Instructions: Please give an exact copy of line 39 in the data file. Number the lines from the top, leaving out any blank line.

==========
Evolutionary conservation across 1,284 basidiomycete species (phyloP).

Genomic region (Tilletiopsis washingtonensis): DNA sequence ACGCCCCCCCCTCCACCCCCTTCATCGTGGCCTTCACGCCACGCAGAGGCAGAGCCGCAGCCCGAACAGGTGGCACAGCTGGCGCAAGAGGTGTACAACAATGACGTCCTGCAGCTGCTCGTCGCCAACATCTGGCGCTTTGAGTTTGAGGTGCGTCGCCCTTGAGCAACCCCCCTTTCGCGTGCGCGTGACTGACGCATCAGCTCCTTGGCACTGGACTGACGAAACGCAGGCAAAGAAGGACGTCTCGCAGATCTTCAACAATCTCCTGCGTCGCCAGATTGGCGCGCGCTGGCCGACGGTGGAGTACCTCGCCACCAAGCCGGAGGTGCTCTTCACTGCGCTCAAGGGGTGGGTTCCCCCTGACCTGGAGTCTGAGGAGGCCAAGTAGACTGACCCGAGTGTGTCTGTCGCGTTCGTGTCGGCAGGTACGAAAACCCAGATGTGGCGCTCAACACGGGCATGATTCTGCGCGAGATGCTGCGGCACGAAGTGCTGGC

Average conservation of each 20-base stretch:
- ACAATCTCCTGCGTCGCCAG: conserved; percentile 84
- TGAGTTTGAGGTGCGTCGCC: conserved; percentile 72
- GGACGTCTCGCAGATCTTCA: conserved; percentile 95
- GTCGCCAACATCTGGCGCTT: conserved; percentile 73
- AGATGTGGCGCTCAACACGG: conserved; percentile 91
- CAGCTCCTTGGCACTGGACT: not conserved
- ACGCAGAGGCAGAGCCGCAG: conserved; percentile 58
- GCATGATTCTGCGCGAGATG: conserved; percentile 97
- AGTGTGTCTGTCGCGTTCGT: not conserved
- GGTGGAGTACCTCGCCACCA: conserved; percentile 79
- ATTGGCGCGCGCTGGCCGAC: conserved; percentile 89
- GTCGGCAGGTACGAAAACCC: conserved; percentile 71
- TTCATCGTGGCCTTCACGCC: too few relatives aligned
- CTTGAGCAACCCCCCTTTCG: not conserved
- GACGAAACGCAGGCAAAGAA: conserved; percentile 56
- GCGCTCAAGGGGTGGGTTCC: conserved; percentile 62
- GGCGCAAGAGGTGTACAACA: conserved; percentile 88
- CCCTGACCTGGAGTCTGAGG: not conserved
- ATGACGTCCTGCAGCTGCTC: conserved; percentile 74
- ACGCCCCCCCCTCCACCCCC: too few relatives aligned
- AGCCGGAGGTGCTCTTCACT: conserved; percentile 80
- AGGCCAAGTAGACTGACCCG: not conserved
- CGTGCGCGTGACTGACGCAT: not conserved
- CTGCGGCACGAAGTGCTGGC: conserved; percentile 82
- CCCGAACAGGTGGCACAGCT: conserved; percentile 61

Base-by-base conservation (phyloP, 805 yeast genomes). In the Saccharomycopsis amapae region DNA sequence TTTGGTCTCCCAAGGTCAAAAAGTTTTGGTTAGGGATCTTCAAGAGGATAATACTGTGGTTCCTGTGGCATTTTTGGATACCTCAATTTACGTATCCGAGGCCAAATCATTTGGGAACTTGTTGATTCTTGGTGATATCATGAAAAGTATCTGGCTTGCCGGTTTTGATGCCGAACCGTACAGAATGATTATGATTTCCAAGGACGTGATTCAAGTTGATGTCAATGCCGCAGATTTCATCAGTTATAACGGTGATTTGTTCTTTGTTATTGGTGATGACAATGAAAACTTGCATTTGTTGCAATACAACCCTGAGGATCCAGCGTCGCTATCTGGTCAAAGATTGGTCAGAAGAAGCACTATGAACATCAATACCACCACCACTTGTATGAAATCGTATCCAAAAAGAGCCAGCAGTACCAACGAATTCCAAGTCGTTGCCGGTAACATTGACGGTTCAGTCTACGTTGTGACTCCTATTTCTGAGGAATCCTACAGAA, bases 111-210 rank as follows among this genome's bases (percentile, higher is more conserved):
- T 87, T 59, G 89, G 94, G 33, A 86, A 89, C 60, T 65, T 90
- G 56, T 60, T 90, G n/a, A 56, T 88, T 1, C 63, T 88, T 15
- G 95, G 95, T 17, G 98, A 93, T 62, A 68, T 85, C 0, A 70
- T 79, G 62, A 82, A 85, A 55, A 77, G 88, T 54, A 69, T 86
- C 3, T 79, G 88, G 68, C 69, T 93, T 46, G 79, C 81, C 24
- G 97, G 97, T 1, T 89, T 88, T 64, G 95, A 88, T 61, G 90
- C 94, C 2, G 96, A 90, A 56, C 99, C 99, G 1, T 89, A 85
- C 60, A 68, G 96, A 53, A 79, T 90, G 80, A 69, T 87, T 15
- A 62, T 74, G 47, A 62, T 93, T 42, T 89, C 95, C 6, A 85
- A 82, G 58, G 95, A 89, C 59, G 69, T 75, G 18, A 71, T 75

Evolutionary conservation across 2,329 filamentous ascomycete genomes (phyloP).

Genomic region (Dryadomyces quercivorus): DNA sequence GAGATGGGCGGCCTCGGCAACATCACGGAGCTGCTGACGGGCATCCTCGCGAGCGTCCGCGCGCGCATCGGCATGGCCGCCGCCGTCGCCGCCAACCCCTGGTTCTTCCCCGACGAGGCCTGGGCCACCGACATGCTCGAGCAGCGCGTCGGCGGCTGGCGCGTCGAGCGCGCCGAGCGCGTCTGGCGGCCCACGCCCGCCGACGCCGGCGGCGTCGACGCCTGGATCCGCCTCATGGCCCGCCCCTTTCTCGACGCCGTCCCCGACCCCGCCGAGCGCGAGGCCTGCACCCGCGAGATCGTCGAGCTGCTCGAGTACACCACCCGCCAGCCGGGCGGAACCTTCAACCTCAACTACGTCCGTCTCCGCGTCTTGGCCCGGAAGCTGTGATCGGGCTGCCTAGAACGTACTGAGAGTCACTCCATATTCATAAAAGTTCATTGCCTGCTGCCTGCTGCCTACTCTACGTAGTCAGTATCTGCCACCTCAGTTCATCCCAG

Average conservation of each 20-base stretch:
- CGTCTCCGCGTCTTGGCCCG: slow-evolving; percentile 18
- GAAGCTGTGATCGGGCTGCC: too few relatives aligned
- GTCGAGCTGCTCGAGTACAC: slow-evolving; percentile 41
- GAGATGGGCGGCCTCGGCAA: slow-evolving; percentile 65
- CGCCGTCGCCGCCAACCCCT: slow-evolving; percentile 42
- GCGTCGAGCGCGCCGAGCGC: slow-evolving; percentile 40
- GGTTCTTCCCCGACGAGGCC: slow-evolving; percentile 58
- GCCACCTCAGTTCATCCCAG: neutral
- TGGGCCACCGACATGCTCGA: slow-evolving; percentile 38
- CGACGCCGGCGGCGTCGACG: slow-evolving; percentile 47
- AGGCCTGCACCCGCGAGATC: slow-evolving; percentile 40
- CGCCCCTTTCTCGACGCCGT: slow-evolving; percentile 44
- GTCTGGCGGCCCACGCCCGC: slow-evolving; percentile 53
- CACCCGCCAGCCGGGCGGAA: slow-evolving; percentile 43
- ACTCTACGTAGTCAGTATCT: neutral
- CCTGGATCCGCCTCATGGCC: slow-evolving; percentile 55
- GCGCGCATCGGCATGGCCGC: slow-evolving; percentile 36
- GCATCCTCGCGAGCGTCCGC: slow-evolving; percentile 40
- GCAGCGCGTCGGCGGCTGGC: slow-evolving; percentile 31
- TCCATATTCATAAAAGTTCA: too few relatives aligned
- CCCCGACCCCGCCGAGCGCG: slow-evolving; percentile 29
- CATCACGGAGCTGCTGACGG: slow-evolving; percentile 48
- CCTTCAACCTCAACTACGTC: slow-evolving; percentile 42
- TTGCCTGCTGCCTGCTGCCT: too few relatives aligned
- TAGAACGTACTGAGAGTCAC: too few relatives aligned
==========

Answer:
- A 82, G 58, G 95, A 89, C 59, G 69, T 75, G 18, A 71, T 75